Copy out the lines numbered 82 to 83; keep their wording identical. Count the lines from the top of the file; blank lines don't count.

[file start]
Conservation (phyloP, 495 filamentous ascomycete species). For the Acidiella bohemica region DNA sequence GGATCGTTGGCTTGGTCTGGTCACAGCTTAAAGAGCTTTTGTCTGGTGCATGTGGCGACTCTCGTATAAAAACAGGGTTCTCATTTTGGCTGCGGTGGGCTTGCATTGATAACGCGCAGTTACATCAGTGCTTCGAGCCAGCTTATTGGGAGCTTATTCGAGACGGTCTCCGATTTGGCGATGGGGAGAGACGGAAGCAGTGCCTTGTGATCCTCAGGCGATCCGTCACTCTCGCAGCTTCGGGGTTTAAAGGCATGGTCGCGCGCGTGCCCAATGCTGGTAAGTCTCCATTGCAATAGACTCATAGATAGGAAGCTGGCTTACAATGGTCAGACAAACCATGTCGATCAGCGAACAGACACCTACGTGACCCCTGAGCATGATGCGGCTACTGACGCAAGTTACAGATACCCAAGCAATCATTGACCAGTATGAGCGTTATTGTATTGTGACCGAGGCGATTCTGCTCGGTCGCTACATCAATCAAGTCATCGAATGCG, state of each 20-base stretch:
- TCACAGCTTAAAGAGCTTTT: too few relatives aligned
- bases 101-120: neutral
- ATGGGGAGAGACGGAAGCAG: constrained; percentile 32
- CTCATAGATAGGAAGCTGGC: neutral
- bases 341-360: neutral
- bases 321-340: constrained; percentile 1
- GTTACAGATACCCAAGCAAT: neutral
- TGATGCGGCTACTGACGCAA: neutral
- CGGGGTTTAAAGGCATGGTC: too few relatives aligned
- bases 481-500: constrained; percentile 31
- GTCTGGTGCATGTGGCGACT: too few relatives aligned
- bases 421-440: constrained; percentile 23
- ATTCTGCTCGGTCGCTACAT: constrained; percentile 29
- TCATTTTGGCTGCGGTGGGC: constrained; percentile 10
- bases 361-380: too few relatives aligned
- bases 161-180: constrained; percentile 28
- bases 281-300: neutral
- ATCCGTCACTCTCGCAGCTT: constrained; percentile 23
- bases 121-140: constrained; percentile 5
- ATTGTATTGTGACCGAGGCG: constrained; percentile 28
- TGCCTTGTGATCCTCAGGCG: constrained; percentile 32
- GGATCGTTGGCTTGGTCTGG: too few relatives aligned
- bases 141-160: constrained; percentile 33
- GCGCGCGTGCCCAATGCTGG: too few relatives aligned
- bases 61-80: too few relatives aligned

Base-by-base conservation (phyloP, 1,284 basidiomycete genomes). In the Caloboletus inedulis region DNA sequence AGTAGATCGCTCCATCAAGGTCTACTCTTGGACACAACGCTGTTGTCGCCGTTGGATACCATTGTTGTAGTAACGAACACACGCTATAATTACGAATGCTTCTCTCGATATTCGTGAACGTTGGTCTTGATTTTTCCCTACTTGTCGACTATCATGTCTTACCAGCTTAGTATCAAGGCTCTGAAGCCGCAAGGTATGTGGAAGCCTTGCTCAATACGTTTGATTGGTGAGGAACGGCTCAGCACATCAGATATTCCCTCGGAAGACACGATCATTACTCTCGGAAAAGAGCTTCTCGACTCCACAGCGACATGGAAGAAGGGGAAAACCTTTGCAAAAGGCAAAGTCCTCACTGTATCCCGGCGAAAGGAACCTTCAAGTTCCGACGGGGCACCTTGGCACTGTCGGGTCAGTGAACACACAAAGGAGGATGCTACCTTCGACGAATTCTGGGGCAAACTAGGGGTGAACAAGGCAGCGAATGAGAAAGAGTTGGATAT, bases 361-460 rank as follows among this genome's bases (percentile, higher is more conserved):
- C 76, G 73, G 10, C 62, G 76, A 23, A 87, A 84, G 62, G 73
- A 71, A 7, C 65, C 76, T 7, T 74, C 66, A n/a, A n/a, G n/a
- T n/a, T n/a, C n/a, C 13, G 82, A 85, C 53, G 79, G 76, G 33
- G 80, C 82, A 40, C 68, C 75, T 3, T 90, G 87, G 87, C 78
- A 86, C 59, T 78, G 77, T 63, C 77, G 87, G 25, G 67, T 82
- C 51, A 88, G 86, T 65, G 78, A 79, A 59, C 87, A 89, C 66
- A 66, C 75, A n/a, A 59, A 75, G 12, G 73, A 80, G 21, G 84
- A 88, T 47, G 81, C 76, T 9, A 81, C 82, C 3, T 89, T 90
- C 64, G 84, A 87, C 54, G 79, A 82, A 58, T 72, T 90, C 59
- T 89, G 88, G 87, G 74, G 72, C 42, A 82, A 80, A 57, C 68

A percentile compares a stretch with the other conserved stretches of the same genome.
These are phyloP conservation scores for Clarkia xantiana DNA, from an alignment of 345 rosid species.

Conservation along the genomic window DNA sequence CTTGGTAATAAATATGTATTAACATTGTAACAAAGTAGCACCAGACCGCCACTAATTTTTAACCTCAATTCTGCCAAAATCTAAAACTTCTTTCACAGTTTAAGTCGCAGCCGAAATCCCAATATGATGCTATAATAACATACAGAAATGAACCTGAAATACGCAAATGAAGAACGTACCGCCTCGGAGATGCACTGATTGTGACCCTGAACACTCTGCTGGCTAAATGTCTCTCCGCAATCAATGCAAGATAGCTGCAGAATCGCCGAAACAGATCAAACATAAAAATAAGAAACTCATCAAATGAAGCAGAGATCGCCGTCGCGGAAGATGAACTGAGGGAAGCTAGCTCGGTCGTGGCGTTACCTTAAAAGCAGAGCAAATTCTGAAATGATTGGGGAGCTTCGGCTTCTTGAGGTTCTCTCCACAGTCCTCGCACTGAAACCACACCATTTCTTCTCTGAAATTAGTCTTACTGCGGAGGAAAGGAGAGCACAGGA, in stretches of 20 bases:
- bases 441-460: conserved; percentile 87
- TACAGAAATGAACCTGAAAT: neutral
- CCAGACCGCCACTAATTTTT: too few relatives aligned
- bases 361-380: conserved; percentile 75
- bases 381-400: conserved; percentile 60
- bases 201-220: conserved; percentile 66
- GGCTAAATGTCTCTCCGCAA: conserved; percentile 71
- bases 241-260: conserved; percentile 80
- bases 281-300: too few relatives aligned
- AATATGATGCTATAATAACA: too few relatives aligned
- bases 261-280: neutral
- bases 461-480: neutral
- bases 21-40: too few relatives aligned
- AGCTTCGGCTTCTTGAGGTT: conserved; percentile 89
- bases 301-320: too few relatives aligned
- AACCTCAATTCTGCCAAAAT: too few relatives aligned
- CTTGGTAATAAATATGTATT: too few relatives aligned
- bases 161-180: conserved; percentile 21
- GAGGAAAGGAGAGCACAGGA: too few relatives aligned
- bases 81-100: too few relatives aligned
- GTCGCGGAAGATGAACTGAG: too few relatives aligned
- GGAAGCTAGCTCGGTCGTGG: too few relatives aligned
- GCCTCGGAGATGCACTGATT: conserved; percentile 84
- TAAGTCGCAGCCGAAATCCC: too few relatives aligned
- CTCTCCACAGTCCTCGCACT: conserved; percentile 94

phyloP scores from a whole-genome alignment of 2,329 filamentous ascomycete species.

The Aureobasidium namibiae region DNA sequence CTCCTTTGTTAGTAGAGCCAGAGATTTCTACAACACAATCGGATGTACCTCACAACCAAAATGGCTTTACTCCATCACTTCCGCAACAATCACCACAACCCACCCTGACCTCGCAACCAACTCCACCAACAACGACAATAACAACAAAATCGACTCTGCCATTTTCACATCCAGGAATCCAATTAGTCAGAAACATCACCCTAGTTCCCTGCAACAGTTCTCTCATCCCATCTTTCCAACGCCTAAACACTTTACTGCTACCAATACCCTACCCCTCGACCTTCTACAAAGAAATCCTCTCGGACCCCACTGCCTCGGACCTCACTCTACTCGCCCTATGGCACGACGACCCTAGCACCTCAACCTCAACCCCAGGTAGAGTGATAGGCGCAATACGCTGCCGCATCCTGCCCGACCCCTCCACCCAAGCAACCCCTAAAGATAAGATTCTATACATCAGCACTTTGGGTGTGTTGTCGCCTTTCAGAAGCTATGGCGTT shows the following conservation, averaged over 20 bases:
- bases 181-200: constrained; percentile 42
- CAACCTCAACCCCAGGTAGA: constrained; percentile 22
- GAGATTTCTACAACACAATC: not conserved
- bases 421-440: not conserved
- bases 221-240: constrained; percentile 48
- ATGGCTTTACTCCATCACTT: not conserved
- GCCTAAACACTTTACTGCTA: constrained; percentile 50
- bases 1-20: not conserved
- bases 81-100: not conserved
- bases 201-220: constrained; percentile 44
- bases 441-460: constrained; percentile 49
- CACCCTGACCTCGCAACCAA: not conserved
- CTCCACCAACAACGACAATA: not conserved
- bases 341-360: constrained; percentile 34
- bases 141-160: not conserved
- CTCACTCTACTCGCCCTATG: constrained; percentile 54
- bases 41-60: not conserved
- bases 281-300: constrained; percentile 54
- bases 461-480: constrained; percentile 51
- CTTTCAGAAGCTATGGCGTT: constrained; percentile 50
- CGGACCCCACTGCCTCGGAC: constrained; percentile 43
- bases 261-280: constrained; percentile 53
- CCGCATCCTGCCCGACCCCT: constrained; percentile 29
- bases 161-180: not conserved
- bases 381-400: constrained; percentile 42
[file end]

- bases 141-160: not conserved
- CTCACTCTACTCGCCCTATG: constrained; percentile 54